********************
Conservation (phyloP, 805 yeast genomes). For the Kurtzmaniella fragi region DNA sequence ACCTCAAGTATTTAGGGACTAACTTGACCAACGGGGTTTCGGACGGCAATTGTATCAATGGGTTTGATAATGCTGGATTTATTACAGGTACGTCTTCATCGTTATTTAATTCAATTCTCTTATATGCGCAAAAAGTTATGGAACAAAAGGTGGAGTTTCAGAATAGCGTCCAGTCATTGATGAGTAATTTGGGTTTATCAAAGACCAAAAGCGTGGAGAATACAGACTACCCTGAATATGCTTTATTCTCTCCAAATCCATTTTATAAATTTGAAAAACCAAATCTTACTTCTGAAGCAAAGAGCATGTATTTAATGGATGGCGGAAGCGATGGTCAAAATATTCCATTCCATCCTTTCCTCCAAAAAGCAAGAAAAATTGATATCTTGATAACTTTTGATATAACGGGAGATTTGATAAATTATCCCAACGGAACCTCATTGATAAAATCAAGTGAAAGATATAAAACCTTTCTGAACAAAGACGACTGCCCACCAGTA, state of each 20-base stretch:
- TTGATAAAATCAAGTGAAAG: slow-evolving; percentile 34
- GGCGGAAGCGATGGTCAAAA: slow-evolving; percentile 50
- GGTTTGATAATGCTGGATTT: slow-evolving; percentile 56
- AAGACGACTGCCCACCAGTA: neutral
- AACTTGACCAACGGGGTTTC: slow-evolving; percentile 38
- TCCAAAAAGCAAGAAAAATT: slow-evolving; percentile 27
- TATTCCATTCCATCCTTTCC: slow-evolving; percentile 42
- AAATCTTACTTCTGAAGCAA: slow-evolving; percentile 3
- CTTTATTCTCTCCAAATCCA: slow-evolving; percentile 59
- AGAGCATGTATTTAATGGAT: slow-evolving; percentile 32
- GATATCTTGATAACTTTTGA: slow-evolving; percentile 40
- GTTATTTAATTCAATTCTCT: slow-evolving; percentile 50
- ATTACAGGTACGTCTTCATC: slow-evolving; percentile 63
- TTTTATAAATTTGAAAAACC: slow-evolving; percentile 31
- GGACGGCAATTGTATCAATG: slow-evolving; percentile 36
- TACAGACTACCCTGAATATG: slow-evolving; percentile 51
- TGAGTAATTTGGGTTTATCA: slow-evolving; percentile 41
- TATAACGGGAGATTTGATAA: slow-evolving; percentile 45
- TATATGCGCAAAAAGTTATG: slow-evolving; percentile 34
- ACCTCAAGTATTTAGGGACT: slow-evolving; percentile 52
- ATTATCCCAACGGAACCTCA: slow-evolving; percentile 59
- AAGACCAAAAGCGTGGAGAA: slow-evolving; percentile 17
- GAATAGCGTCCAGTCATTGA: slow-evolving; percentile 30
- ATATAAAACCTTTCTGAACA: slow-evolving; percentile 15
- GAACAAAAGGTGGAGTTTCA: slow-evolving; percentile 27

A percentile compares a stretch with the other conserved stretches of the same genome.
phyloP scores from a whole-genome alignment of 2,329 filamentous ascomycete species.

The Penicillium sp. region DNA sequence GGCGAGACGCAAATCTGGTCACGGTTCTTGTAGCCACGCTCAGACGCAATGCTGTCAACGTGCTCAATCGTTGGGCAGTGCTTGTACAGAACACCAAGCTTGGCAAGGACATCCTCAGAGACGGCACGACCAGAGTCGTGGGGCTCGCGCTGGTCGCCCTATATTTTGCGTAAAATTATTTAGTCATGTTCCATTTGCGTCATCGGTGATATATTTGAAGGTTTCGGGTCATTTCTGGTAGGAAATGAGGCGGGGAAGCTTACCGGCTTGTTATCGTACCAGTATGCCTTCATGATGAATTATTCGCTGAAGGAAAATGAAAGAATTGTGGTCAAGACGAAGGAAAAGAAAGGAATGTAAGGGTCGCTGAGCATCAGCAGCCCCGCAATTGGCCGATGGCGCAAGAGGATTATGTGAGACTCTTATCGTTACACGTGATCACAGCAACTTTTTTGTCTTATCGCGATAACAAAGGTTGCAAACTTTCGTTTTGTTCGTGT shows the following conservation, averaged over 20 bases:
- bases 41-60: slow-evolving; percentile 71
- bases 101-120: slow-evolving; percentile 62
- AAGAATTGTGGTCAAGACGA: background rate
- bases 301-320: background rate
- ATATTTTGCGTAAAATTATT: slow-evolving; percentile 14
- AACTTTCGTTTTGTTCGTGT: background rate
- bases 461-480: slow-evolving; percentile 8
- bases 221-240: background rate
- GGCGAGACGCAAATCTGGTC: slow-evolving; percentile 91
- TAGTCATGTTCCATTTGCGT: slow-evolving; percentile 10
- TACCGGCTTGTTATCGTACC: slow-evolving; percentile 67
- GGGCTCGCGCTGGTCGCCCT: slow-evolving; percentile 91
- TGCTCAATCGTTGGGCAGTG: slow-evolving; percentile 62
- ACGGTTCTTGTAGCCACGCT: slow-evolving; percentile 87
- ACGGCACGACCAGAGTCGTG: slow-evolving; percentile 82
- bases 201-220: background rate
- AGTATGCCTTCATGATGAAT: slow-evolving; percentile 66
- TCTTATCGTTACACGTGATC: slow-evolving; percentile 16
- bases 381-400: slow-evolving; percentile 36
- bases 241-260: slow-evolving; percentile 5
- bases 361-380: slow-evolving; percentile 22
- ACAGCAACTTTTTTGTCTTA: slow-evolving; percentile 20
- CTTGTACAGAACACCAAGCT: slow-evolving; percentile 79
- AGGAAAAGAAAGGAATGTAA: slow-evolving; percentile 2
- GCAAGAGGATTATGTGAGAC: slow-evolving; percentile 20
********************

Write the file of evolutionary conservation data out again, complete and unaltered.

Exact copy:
Conservation (phyloP, 805 yeast genomes). For the Kurtzmaniella fragi region DNA sequence ACCTCAAGTATTTAGGGACTAACTTGACCAACGGGGTTTCGGACGGCAATTGTATCAATGGGTTTGATAATGCTGGATTTATTACAGGTACGTCTTCATCGTTATTTAATTCAATTCTCTTATATGCGCAAAAAGTTATGGAACAAAAGGTGGAGTTTCAGAATAGCGTCCAGTCATTGATGAGTAATTTGGGTTTATCAAAGACCAAAAGCGTGGAGAATACAGACTACCCTGAATATGCTTTATTCTCTCCAAATCCATTTTATAAATTTGAAAAACCAAATCTTACTTCTGAAGCAAAGAGCATGTATTTAATGGATGGCGGAAGCGATGGTCAAAATATTCCATTCCATCCTTTCCTCCAAAAAGCAAGAAAAATTGATATCTTGATAACTTTTGATATAACGGGAGATTTGATAAATTATCCCAACGGAACCTCATTGATAAAATCAAGTGAAAGATATAAAACCTTTCTGAACAAAGACGACTGCCCACCAGTA, state of each 20-base stretch:
- TTGATAAAATCAAGTGAAAG: slow-evolving; percentile 34
- GGCGGAAGCGATGGTCAAAA: slow-evolving; percentile 50
- GGTTTGATAATGCTGGATTT: slow-evolving; percentile 56
- AAGACGACTGCCCACCAGTA: neutral
- AACTTGACCAACGGGGTTTC: slow-evolving; percentile 38
- TCCAAAAAGCAAGAAAAATT: slow-evolving; percentile 27
- TATTCCATTCCATCCTTTCC: slow-evolving; percentile 42
- AAATCTTACTTCTGAAGCAA: slow-evolving; percentile 3
- CTTTATTCTCTCCAAATCCA: slow-evolving; percentile 59
- AGAGCATGTATTTAATGGAT: slow-evolving; percentile 32
- GATATCTTGATAACTTTTGA: slow-evolving; percentile 40
- GTTATTTAATTCAATTCTCT: slow-evolving; percentile 50
- ATTACAGGTACGTCTTCATC: slow-evolving; percentile 63
- TTTTATAAATTTGAAAAACC: slow-evolving; percentile 31
- GGACGGCAATTGTATCAATG: slow-evolving; percentile 36
- TACAGACTACCCTGAATATG: slow-evolving; percentile 51
- TGAGTAATTTGGGTTTATCA: slow-evolving; percentile 41
- TATAACGGGAGATTTGATAA: slow-evolving; percentile 45
- TATATGCGCAAAAAGTTATG: slow-evolving; percentile 34
- ACCTCAAGTATTTAGGGACT: slow-evolving; percentile 52
- ATTATCCCAACGGAACCTCA: slow-evolving; percentile 59
- AAGACCAAAAGCGTGGAGAA: slow-evolving; percentile 17
- GAATAGCGTCCAGTCATTGA: slow-evolving; percentile 30
- ATATAAAACCTTTCTGAACA: slow-evolving; percentile 15
- GAACAAAAGGTGGAGTTTCA: slow-evolving; percentile 27

A percentile compares a stretch with the other conserved stretches of the same genome.
phyloP scores from a whole-genome alignment of 2,329 filamentous ascomycete species.

The Penicillium sp. region DNA sequence GGCGAGACGCAAATCTGGTCACGGTTCTTGTAGCCACGCTCAGACGCAATGCTGTCAACGTGCTCAATCGTTGGGCAGTGCTTGTACAGAACACCAAGCTTGGCAAGGACATCCTCAGAGACGGCACGACCAGAGTCGTGGGGCTCGCGCTGGTCGCCCTATATTTTGCGTAAAATTATTTAGTCATGTTCCATTTGCGTCATCGGTGATATATTTGAAGGTTTCGGGTCATTTCTGGTAGGAAATGAGGCGGGGAAGCTTACCGGCTTGTTATCGTACCAGTATGCCTTCATGATGAATTATTCGCTGAAGGAAAATGAAAGAATTGTGGTCAAGACGAAGGAAAAGAAAGGAATGTAAGGGTCGCTGAGCATCAGCAGCCCCGCAATTGGCCGATGGCGCAAGAGGATTATGTGAGACTCTTATCGTTACACGTGATCACAGCAACTTTTTTGTCTTATCGCGATAACAAAGGTTGCAAACTTTCGTTTTGTTCGTGT shows the following conservation, averaged over 20 bases:
- bases 41-60: slow-evolving; percentile 71
- bases 101-120: slow-evolving; percentile 62
- AAGAATTGTGGTCAAGACGA: background rate
- bases 301-320: background rate
- ATATTTTGCGTAAAATTATT: slow-evolving; percentile 14
- AACTTTCGTTTTGTTCGTGT: background rate
- bases 461-480: slow-evolving; percentile 8
- bases 221-240: background rate
- GGCGAGACGCAAATCTGGTC: slow-evolving; percentile 91
- TAGTCATGTTCCATTTGCGT: slow-evolving; percentile 10
- TACCGGCTTGTTATCGTACC: slow-evolving; percentile 67
- GGGCTCGCGCTGGTCGCCCT: slow-evolving; percentile 91
- TGCTCAATCGTTGGGCAGTG: slow-evolving; percentile 62
- ACGGTTCTTGTAGCCACGCT: slow-evolving; percentile 87
- ACGGCACGACCAGAGTCGTG: slow-evolving; percentile 82
- bases 201-220: background rate
- AGTATGCCTTCATGATGAAT: slow-evolving; percentile 66
- TCTTATCGTTACACGTGATC: slow-evolving; percentile 16
- bases 381-400: slow-evolving; percentile 36
- bases 241-260: slow-evolving; percentile 5
- bases 361-380: slow-evolving; percentile 22
- ACAGCAACTTTTTTGTCTTA: slow-evolving; percentile 20
- CTTGTACAGAACACCAAGCT: slow-evolving; percentile 79
- AGGAAAAGAAAGGAATGTAA: slow-evolving; percentile 2
- GCAAGAGGATTATGTGAGAC: slow-evolving; percentile 20